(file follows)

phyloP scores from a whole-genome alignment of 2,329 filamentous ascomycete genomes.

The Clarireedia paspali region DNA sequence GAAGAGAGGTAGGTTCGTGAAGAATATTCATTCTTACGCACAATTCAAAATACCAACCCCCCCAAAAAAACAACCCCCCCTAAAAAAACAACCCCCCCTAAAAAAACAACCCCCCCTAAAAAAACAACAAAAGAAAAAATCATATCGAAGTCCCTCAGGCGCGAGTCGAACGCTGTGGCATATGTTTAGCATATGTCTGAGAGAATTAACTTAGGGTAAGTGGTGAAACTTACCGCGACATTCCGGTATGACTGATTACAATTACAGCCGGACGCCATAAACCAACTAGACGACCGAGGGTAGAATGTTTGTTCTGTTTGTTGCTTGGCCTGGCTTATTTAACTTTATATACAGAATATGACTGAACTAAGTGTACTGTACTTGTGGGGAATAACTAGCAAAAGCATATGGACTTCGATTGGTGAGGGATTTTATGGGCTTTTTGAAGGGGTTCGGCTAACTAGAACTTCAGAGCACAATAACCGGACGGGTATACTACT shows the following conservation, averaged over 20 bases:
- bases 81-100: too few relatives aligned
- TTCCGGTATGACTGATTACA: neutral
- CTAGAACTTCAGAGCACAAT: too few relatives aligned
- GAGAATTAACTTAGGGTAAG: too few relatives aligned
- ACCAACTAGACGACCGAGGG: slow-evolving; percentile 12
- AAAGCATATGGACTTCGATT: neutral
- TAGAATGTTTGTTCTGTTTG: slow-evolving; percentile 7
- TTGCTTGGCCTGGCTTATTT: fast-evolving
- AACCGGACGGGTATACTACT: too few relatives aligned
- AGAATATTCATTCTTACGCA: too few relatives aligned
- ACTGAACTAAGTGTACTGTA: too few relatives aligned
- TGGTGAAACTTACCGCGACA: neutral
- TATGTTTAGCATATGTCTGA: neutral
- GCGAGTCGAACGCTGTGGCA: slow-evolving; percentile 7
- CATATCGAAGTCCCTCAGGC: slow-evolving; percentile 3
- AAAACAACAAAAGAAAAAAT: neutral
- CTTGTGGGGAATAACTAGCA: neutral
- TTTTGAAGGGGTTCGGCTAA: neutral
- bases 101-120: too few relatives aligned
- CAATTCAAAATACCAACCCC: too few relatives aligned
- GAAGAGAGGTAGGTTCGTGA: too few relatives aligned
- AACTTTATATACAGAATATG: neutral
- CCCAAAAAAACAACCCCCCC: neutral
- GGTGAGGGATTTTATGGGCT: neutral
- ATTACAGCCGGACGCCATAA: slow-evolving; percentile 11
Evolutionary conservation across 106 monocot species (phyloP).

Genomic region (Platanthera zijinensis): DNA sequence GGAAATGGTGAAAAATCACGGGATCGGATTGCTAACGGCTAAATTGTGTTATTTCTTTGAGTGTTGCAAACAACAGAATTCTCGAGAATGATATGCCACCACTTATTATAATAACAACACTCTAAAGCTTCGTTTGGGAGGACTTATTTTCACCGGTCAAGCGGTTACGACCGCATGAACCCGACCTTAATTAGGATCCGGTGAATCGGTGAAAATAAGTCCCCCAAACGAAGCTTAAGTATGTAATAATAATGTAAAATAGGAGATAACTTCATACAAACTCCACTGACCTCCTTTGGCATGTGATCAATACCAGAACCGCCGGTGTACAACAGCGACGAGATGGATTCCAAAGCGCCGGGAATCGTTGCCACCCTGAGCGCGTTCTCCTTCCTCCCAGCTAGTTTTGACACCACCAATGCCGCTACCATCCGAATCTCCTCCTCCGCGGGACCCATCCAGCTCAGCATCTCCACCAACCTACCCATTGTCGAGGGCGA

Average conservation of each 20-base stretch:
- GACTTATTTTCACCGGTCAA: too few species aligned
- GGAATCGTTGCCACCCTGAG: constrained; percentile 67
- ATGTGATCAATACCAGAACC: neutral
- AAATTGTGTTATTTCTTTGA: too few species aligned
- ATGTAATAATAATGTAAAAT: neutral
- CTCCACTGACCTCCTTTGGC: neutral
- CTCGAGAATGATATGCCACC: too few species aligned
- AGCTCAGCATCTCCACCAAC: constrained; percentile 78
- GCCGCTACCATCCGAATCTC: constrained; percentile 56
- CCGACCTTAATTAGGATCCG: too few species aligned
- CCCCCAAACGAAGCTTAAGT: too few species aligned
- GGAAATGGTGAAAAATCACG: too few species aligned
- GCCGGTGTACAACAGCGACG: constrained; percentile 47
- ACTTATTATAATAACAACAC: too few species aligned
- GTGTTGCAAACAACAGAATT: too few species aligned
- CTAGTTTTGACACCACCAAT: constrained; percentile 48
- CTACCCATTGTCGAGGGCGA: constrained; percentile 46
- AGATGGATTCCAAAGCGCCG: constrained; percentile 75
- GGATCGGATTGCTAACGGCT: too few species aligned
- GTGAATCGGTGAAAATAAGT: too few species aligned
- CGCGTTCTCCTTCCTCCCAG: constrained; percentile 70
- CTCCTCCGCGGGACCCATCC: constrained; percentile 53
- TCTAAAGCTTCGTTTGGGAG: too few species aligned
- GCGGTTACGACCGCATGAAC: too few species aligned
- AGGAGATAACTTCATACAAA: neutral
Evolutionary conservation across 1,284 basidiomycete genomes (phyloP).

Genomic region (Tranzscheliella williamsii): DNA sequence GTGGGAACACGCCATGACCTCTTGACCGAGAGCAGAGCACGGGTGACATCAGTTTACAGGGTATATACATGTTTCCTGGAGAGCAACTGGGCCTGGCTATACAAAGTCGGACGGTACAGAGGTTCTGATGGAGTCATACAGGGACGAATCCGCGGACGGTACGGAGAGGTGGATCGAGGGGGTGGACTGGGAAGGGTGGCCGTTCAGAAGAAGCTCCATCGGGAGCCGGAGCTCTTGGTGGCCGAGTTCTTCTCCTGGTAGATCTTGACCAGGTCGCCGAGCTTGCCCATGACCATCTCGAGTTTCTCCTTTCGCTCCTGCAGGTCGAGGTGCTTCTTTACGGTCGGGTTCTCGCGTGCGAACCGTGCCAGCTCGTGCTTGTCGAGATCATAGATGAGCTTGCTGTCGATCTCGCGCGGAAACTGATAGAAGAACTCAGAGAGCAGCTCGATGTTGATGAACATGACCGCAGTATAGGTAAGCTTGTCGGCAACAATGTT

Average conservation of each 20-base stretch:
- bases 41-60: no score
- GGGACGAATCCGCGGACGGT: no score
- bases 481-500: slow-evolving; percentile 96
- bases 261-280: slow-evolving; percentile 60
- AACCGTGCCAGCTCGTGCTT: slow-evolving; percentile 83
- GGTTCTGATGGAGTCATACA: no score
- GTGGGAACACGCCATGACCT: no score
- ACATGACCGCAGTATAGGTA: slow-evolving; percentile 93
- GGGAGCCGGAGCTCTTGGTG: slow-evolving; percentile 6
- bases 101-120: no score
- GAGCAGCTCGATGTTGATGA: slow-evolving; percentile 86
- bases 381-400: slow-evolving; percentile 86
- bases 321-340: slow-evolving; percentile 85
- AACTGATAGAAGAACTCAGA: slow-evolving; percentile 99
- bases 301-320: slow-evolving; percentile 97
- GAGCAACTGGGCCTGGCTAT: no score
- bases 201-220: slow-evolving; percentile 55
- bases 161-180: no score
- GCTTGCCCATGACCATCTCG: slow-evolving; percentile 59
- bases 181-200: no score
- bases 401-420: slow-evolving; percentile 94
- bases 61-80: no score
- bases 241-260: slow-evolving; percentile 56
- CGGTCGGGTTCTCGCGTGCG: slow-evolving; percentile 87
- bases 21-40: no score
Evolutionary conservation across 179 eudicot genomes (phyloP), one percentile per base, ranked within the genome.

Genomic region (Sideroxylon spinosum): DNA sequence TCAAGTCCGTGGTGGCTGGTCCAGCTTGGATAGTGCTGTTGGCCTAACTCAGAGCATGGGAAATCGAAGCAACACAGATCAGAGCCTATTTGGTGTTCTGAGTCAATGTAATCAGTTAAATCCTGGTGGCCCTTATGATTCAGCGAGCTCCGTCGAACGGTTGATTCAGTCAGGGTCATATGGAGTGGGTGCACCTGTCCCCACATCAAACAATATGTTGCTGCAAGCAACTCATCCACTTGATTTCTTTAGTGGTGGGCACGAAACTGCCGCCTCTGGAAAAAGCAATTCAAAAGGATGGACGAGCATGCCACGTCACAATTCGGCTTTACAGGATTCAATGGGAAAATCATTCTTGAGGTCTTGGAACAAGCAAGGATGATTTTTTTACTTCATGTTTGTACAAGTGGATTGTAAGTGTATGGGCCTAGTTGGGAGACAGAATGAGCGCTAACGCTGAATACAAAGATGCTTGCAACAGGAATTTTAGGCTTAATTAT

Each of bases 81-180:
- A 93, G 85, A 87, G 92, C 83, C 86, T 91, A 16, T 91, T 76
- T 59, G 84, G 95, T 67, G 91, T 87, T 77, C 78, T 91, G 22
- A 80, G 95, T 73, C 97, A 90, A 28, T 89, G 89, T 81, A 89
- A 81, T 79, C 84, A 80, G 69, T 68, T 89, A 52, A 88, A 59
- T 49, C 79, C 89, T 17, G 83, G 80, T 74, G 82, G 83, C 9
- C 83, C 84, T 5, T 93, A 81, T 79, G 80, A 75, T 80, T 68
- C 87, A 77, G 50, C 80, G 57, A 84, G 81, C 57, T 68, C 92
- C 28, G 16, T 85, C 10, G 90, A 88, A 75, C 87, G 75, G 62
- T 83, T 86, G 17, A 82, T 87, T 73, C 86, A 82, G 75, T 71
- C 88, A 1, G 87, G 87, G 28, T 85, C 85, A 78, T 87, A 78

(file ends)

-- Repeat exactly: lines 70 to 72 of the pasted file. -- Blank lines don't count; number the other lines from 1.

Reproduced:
- bases 381-400: slow-evolving; percentile 86
- bases 321-340: slow-evolving; percentile 85
- AACTGATAGAAGAACTCAGA: slow-evolving; percentile 99